Pima County Recorder F. Ann Rodriguez said all valid ballots by mail that are returned prior to the deadline are processed and counted. In fact, in Pima County and many other counties in Arizona, the majority of votes case in all elections are by early voters. Ballots by mail that are returned in advance of Election Day are processed and counted prior to Election Day. By law, the results may not be released prior to 8 p.m. on election night. The results from those ballots by mail are released with the first election results just after 8 o.m. on election night. Those ballots are returned on election day or just prior to it, will be processed and counted as soon as possible after Election Day. In many elections, the political parties have observers present whenever ballots are being processed to ensure the legal requirements are met. The closeness of the race does not determine whether or not a ballot by mail is processed. By law, all valid ballots by mail are tabulated even when the results of the election are a landslide victory.
Why is there a deadline for requesting a ballot by mail?
The deadline is designed to make certain you receive your ballot in time to mark the ballot and mail it back to the Recorder’s office prior to Election Day. The number of ballot by mail requests that are received on the last day determines how quickly they are mailed out. For city and town elections when the volume is low, the requests received on Friday afternoon are generally mailed on that same day. In large elections such as Presidential Elections, it is common to receive several thousand requests on the last day. These large volumes will then be mailed the following Monday.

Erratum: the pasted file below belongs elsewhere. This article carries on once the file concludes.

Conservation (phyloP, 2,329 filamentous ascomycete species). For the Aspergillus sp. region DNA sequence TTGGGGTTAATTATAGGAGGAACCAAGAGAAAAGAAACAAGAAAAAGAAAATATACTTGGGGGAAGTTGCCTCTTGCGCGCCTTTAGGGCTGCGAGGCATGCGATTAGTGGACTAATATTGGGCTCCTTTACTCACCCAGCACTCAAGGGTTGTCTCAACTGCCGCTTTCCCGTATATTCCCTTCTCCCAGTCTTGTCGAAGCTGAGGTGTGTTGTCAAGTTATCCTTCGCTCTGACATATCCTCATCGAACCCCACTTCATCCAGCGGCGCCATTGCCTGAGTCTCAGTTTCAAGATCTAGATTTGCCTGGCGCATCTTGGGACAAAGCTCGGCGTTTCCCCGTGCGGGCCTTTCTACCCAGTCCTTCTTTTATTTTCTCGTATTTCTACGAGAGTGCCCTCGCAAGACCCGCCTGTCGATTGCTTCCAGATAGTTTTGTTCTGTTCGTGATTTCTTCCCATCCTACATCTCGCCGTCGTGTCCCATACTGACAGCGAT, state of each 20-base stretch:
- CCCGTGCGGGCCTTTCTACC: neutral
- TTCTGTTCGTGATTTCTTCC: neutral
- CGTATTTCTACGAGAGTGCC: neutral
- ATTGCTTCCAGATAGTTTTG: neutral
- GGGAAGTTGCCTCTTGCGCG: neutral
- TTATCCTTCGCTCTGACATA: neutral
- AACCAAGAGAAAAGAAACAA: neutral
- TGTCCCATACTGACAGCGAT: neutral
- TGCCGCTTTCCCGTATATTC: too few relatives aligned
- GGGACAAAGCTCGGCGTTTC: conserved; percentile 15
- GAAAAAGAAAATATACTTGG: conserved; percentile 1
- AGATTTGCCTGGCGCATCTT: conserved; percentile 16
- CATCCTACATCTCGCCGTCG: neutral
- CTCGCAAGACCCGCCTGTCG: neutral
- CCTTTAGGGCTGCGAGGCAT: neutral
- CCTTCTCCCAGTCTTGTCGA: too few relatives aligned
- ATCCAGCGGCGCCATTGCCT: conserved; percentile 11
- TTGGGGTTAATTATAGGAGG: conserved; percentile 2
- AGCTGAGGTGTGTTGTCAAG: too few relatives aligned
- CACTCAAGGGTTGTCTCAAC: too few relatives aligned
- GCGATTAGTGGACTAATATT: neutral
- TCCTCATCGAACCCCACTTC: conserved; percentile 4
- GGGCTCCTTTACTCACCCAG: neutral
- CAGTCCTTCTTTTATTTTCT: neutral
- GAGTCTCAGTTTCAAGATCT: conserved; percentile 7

I mailed by ballot by mail but I have changed my mind. Can I receive another ballot or go to the polling place to vote on Election Day?
No. A ballot by mail is an official ballot. Under Arizona law, once you have voted, you may not vote a second time in the same election. If your ballot has been returned or processed, you have already voted in the election and cannot vote again.
To request a ballot by mail in Pima County, click here.
To check your registration information, click here.
To update your voter registration information, click here.
To learn more about early and emergency voting sites, click here.
To view the primary election schedule, click here.